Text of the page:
The Interbellum Constitution

The Interbellum Constitution
A synthesis of legal, political, and social history to show how the post-founding generations were forced to rethink and substantially revise the U.S. constitutional vision

Between 1815 and 1861, American constitutional law and politics underwent a profound transformation. These decades of the Interbellum Constitution were a foundational period of both constitutional crisis and creativity.

The Interbellum Constitution was a set of widely shared legal and political principles, combined with a thoroughgoing commitment to investing those principles with meaning through debate. Each of these shared principles--commerce, concurrent power, and jurisdictional multiplicity--concerned what we now call "federalism," meaning that they pertain to the relationships among multiple levels of government with varying degrees of autonomy. Alison L. LaCroix argues, however, that there existed many more federalisms in the early nineteenth century than today's constitutional debates admit.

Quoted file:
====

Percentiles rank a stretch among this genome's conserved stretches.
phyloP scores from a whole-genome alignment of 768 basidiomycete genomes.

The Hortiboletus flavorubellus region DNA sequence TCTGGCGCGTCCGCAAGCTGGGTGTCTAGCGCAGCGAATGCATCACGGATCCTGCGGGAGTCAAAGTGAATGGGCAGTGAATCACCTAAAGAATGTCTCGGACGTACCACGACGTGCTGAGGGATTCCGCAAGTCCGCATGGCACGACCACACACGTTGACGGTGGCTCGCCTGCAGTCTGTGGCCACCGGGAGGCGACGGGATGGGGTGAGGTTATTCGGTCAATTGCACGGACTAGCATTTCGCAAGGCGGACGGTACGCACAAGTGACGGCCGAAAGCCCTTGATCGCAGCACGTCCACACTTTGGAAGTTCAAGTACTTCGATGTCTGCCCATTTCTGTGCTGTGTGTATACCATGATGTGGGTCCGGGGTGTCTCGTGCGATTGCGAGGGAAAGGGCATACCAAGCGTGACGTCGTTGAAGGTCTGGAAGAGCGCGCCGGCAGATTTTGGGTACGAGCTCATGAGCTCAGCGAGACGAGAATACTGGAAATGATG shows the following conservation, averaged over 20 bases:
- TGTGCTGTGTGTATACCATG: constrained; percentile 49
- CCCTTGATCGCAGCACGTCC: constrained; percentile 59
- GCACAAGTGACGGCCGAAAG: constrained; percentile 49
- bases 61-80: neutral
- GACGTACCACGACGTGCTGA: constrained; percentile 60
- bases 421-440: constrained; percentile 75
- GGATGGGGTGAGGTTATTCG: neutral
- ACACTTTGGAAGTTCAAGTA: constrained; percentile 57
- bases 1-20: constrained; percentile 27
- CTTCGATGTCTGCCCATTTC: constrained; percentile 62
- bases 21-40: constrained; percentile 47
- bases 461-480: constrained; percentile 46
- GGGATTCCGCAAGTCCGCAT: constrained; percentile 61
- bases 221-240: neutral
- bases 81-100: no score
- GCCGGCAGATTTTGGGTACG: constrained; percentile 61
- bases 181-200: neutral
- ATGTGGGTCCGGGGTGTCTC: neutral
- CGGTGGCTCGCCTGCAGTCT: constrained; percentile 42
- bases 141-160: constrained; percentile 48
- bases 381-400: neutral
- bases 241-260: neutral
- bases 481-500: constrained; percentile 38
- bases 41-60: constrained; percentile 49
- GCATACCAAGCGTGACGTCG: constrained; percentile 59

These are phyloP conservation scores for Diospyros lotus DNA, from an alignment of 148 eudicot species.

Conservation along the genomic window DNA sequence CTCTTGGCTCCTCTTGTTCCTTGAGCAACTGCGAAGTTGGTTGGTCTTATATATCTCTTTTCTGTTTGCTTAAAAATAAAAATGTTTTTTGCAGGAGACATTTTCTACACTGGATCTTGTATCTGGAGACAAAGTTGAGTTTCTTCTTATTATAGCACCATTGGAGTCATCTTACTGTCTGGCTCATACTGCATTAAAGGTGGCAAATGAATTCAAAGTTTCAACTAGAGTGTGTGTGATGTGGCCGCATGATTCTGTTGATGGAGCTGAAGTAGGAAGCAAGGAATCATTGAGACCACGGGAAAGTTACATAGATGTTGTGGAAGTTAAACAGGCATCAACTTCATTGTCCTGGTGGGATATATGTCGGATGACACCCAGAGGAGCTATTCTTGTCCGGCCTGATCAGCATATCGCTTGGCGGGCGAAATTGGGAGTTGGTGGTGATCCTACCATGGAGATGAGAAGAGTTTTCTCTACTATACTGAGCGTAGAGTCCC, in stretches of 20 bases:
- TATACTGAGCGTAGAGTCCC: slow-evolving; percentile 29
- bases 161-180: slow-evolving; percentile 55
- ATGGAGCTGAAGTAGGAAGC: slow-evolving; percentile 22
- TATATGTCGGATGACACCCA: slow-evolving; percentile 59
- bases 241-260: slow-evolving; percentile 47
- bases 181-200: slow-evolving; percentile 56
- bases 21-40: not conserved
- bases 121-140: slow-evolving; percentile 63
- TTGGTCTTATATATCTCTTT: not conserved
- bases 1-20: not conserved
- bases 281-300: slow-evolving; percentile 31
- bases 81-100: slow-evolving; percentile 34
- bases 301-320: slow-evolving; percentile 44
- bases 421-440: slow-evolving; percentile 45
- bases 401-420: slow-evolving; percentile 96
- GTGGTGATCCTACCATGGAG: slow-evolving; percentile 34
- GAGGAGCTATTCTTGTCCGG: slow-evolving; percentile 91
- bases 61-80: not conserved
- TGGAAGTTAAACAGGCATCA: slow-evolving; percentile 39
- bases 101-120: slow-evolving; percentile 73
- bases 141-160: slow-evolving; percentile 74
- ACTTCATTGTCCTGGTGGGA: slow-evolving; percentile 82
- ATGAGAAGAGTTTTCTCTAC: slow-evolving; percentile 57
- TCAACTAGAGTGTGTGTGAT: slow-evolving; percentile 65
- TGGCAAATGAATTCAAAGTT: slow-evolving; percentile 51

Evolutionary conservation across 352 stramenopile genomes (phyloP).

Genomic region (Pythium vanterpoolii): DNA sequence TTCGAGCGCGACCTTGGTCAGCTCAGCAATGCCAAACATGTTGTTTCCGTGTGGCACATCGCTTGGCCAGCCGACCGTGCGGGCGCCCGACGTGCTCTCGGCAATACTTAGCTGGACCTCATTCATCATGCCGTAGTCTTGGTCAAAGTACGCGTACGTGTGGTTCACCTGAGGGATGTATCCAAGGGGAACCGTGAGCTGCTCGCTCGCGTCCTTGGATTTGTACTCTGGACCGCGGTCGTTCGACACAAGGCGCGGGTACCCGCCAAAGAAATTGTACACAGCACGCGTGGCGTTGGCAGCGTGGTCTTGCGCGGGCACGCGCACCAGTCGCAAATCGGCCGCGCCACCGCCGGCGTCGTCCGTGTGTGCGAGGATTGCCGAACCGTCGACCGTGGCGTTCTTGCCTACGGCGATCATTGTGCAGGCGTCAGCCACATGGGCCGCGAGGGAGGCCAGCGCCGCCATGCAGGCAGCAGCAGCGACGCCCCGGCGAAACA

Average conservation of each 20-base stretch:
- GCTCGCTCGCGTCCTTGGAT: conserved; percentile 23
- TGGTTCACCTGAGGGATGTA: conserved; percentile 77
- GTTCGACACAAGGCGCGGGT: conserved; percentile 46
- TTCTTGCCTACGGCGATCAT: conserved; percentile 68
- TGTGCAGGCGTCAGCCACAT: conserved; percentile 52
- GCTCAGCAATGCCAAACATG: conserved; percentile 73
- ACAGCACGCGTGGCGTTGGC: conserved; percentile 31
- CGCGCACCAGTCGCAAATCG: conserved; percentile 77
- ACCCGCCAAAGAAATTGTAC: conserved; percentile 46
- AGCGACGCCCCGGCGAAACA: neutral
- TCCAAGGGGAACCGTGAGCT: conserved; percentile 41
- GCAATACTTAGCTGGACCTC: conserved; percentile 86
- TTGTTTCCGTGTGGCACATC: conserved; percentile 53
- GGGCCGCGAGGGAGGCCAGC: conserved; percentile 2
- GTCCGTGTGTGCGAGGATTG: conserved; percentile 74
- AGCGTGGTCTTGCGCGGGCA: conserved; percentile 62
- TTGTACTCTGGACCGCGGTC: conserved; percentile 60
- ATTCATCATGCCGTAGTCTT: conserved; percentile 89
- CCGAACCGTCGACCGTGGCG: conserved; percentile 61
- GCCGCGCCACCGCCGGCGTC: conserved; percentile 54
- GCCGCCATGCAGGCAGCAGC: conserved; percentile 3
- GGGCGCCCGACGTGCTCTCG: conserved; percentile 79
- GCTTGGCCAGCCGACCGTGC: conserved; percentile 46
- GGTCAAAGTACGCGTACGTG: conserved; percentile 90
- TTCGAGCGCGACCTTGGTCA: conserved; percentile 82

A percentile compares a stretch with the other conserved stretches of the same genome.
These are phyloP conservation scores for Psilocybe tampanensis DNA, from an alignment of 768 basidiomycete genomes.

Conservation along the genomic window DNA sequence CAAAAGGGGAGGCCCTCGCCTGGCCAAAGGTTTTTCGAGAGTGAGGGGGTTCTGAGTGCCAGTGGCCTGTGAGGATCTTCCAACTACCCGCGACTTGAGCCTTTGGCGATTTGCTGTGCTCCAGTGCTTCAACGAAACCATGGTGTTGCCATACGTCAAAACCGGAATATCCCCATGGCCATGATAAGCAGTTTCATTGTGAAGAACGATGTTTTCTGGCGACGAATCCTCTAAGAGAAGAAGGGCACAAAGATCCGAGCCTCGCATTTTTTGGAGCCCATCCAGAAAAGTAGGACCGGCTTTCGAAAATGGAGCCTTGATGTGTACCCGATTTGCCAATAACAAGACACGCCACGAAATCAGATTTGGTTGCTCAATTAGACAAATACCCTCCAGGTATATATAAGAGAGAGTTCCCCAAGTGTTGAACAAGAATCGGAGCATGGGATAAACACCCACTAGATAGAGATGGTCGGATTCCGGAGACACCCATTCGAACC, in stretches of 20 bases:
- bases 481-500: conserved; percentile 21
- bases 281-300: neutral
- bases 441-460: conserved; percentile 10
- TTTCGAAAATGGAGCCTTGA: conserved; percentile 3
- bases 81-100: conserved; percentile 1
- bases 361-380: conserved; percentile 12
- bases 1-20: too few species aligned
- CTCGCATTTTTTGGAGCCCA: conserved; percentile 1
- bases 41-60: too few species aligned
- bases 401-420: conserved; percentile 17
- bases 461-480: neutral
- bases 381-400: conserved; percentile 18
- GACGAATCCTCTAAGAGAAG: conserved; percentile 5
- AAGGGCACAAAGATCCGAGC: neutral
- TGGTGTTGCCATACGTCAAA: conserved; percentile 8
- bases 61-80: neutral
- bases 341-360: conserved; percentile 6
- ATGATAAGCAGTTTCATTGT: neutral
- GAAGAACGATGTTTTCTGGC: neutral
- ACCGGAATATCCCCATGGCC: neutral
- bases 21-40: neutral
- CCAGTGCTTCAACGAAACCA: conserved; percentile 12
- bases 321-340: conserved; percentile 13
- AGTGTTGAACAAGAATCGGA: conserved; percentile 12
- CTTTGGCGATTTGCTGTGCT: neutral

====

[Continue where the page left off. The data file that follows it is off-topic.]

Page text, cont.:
As LaCroix shows, this was a period of intense rethinking of the very basis of the U.S. national model--a problem debated everywhere, from newspapers and statehouses to local pubs and pulpits, ultimately leading both to civil war and to a new, more unified constitutional vision. This book is the first that synthesizes the legal, political, and social history of the early nineteenth century to show how deeply these constitutional questions dominated the discourse of the time.

Publication Date: 
May 28, 2024

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